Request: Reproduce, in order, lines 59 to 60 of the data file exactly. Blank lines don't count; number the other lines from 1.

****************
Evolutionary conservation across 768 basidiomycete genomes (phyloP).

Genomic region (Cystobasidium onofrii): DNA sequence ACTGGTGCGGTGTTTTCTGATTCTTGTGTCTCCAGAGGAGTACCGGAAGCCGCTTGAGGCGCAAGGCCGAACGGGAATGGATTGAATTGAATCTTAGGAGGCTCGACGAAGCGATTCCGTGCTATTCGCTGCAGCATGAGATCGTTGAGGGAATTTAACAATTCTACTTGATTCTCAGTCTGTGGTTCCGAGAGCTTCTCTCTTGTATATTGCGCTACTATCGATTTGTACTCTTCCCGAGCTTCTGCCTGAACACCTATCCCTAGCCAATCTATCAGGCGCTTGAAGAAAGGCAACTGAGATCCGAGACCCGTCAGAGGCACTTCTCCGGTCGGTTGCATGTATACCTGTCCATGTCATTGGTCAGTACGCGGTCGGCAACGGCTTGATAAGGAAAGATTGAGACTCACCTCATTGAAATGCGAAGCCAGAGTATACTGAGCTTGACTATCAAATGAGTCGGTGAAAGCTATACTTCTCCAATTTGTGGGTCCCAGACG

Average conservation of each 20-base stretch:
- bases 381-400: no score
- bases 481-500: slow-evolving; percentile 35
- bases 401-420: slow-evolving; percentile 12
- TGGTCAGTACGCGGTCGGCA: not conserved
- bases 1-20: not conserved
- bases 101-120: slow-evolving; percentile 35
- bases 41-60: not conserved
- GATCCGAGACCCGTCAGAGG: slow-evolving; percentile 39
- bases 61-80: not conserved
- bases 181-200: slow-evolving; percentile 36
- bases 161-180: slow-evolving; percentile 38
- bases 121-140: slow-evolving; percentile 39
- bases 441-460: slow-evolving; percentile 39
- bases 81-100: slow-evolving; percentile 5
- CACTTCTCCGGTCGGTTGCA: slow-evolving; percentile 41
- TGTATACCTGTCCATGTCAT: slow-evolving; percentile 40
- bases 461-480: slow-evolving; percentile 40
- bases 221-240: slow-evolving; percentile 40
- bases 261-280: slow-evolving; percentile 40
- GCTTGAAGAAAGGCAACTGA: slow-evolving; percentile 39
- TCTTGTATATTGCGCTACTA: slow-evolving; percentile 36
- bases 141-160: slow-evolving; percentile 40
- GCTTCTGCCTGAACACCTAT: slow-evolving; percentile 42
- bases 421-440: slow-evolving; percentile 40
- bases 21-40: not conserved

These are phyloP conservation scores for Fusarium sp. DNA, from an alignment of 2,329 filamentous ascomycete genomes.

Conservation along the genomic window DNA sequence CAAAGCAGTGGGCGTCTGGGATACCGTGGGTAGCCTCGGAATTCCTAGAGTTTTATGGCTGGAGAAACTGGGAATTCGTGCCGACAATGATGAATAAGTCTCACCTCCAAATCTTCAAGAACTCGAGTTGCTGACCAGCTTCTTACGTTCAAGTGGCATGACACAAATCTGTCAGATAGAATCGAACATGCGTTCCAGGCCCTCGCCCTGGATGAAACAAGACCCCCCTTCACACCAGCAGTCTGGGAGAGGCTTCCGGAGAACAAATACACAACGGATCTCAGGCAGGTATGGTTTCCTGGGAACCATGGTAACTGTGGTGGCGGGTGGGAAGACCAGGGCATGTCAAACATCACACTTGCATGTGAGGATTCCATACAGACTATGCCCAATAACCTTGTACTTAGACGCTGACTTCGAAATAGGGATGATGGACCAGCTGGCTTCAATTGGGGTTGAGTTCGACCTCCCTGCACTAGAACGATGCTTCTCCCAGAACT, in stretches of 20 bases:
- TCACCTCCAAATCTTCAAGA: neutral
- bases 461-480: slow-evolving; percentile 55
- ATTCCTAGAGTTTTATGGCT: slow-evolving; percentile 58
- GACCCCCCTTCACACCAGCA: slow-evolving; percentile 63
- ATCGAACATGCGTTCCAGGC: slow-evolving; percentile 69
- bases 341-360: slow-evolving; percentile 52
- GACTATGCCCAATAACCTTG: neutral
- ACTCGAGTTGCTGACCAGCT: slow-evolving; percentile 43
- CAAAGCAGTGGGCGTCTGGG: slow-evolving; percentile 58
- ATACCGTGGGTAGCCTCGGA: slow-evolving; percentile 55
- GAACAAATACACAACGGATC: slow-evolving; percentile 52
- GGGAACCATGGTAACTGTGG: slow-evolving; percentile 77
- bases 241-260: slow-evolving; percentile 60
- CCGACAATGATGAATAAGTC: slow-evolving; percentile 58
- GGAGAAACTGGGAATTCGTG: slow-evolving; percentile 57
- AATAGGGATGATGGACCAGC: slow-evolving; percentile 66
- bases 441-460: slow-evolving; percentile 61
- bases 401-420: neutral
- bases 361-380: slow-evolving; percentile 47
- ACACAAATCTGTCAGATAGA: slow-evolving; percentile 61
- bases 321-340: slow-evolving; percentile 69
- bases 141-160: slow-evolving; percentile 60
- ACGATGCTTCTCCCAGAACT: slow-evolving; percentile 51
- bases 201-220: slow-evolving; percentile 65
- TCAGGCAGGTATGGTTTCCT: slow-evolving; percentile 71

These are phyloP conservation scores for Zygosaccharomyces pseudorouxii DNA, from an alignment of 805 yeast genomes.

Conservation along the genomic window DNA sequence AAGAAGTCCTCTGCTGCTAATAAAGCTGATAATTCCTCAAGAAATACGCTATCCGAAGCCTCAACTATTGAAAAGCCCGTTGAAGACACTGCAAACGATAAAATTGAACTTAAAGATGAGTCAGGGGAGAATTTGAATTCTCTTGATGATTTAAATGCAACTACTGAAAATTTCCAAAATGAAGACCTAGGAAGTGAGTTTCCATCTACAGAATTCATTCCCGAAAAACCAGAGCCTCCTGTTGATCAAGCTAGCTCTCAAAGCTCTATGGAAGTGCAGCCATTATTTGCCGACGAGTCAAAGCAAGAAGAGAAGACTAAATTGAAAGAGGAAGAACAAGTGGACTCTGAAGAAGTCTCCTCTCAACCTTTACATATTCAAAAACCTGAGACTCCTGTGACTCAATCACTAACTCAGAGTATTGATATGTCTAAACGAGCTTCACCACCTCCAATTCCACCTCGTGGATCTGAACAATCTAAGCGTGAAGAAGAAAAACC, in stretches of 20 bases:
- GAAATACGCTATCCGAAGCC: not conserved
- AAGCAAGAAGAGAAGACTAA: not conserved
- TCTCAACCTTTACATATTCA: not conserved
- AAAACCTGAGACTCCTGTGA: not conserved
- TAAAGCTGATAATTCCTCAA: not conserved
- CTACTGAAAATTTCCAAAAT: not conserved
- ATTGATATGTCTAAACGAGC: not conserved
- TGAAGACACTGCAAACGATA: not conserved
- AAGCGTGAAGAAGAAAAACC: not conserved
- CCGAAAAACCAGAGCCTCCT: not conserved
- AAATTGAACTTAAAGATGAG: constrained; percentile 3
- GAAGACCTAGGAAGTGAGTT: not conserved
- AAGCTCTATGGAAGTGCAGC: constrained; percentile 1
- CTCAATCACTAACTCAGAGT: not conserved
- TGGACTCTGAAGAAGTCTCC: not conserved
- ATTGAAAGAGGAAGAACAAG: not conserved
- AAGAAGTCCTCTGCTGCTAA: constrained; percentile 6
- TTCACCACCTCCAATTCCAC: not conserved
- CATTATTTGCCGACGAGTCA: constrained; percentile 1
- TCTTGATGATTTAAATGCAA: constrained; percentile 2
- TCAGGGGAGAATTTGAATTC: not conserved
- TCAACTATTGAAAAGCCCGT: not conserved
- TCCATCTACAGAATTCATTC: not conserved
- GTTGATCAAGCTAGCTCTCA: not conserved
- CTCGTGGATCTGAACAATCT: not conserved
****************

- AAGCAAGAAGAGAAGACTAA: not conserved
- TCTCAACCTTTACATATTCA: not conserved